Exact_ agile_ optical frequency synthesis using an optical comb

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       Exact, agile, optical frequency synthesis using an optical
        comb generator and optical injection phase lock loop
                            C. C. Renaud, C. F. C. Silva, M. Dueser, P. Bayvel and A. J. Seeds
           Dept. of Electronic & Electrical Eng., Universig College London, Torrington Place, London, WCIE 7JE, United Kingdom.
                                Tel: +44 (0)20 7679 7928, Fax: +44(0)20 7388 9325,

           Abstract: A novel optical source for use in agile dense wavelength division multiplexing (DWDM) networks
           is described. This source combines reference limited stability, wide tuning range, high spectral purity, narrow
           line width and fast wavelength switching.
           Key words: tuneable laser; optical communications, optical injection phase lock loop, optical frequency comb generator.

   Simple techniques for exact channel frequency synthesis are of considerable interest for the developmentand testing
   of high spectral efficiency dense wavelength division multiplexed (DWDM) networks [l].
       This paper presents a new DWDM synthesiser system which has channel-frequency exactly determined by
   supplied optical and microwave reference frequencies so that DWDM guard bands (typically 3GHz - 5 GHz) can be
   completely eliminated. Channel-lasers (SG-DBR or SSG-DBR) are incorporated within optical-injection phase-lock
   loop (OIPLL, Fig. 1) blocks [2], phase-locked to output lines from an optical-frequency comb-generator (OFCG, Fig.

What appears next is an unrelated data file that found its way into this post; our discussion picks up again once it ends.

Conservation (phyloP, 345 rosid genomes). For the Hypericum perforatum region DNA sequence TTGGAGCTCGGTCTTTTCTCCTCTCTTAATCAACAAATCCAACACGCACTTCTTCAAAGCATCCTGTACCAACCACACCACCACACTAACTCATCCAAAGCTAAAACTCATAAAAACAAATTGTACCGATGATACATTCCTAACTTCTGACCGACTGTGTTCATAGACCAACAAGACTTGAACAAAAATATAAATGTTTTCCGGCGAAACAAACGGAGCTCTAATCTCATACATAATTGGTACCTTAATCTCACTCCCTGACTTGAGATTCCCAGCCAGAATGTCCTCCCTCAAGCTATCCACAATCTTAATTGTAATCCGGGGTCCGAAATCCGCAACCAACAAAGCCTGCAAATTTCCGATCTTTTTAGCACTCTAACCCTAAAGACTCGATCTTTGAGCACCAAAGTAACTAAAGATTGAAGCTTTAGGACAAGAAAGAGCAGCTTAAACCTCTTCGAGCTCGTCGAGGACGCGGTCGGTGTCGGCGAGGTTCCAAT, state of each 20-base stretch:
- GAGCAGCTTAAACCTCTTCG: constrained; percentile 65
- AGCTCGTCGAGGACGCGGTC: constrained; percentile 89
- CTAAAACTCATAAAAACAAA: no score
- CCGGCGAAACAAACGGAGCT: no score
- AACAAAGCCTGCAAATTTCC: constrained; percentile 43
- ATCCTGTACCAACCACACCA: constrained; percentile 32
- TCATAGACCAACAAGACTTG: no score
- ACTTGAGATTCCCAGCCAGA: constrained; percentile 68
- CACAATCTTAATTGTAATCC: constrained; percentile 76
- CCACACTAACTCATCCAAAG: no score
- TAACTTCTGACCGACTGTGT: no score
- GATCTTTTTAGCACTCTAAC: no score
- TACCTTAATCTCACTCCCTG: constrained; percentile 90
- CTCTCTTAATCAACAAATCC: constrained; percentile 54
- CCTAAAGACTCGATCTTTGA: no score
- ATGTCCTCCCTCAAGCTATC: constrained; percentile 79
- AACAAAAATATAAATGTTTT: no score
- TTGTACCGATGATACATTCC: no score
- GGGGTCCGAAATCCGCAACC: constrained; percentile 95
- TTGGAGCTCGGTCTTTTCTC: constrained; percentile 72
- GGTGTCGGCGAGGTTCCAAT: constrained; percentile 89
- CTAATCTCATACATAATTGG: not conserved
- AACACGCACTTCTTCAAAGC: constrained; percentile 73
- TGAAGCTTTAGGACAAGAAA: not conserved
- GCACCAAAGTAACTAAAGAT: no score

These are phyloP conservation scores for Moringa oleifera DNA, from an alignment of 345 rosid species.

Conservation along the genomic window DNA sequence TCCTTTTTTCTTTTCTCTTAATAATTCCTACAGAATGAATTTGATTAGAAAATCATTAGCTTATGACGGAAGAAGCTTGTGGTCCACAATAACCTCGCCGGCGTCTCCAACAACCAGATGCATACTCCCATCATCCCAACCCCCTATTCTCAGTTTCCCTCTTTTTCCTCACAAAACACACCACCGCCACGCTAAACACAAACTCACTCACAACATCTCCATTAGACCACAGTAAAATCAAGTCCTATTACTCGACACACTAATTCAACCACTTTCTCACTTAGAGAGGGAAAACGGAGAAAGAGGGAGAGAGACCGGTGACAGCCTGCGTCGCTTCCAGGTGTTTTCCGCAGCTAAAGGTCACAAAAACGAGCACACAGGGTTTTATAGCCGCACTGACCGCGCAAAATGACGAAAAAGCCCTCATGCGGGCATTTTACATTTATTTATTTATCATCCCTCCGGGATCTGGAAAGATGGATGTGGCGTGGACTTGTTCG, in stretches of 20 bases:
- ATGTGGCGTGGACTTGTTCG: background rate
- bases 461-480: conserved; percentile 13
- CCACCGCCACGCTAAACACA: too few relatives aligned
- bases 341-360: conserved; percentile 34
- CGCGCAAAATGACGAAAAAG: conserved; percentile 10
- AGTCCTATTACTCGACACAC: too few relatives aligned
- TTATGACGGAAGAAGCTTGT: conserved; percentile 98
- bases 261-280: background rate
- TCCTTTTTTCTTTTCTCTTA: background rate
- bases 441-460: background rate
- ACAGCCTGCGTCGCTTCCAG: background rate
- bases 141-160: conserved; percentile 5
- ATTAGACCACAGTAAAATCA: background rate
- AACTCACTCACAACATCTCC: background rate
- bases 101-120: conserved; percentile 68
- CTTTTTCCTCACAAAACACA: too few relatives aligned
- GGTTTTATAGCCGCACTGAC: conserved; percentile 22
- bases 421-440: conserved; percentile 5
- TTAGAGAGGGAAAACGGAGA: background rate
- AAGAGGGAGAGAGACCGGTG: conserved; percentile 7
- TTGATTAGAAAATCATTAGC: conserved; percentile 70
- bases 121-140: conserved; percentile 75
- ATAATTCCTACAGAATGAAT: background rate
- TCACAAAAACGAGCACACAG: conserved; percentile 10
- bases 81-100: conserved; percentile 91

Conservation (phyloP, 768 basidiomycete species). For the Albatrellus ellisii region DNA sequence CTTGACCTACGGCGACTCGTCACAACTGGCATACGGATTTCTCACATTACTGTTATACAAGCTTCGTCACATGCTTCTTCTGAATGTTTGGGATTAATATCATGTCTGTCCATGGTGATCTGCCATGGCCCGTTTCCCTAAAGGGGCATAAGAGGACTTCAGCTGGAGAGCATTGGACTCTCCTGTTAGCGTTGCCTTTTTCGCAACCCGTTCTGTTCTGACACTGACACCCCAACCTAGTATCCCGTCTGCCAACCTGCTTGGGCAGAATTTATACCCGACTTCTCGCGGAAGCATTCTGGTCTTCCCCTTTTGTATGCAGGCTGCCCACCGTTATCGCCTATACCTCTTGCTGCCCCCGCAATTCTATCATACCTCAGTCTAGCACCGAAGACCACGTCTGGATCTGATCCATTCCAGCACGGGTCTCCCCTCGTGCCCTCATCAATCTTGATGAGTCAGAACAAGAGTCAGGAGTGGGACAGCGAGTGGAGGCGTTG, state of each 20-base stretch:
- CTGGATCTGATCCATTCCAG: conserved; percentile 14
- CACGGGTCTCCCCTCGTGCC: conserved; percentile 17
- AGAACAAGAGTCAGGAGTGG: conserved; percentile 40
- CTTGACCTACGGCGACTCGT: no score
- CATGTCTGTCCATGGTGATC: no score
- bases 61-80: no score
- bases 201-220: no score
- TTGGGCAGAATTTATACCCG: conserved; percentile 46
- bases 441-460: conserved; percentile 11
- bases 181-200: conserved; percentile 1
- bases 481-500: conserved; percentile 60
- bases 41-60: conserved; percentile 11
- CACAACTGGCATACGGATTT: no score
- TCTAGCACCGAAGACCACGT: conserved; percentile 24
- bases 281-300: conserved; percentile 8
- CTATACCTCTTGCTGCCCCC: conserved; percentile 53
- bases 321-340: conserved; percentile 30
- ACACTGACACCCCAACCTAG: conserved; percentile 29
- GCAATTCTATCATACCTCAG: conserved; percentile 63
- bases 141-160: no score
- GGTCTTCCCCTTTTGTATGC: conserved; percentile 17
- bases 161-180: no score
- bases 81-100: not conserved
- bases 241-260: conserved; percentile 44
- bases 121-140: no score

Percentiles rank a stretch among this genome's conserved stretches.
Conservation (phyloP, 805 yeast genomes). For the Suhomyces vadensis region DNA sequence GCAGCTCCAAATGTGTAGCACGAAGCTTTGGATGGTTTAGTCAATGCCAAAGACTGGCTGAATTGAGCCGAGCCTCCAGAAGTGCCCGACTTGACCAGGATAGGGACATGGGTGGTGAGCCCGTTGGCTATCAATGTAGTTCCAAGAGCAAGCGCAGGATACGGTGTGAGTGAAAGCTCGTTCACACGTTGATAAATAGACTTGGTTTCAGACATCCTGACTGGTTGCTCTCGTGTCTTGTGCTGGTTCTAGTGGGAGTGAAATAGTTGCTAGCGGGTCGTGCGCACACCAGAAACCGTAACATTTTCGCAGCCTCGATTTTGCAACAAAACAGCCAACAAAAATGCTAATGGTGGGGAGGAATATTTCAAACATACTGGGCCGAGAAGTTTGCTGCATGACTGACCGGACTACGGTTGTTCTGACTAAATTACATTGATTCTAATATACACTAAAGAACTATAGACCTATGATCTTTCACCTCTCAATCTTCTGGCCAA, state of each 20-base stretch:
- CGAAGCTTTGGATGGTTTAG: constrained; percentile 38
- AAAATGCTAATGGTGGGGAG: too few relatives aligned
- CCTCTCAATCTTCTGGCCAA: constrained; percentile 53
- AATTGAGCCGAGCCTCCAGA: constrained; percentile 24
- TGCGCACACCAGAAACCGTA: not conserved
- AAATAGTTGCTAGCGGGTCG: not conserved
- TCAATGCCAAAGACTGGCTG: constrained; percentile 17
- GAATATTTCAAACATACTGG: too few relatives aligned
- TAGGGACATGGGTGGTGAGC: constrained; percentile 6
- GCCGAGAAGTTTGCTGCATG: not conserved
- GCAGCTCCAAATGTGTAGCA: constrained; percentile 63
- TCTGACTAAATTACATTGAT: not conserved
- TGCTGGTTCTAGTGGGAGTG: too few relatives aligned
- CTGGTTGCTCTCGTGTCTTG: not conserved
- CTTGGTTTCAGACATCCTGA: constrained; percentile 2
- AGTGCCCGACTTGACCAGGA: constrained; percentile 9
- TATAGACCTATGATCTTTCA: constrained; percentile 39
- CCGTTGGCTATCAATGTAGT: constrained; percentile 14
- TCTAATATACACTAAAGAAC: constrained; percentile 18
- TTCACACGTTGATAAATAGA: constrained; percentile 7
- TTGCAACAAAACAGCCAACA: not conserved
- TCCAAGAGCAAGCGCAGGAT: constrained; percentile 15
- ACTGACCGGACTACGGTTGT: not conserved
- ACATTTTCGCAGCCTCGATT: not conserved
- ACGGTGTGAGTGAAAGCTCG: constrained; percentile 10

1, 10GHz) [3]. The comb line spacing is exactly equal to the microwave reference frequency (10 GHz in these
   experiments), while the exact optical frequency of each comb line is determined by the optical reference source. The
   OIPLL combines the rapid acquisition and linewidth tolerance of optical injection locking with the large tracking
   ability of the optical phase lock loop. The combined technique also eliminates the requirement for extremely short
   loop propagation delay of optical phase lock loops when used with wide (MHz) linewidth semiconductorlasers.
                                                        OFCG                               OIPLL

            Fig. 1: Experimental optical frequency comb generator (OFCG, and optical injection phase lock loop (OIPLL)with a
            four-section tuneable laser @).




                              0 -

                                 .m                                                  -50
                                       m     ldls       sll          ,ss   Is%             -3-2-1 0 1 2 3 -3-2-1 0 1 2 3
                              ia)                   Wavekrgth [nm]                   (b)      Temperature Offset from 16.1 OC

            Fig. 2: a) Comb generator spectrum and output spectnun from two OIPLLs locked to channels spaced by 50 GHz, b)
            Detected heterodyne signal from two OIPLL (or OIL) locked laser diodes (channel spacing 50 GHz).

      Figure 2a. shows the output spectrum from the comb generator and the spectrum from two OIPLLs locked to
   comb lines separated by 50 GHz. Unwanted comb lines are seen to be suppressed by > 40 dB below the wanted
   output over a > 1.8 THz range. By heterodyning the output from the two lasers on a high-speed photodetector and
   analysing the resultant signal in an electrical spectrum analyzer, the accuracy of the OIPLL locking could be
   investigated. Figure 2b. shows the detected heterodyne output power measured within a llcHz bandwidth centered

O-7803-7982-9/03/$17.0002003 IEEE                                          67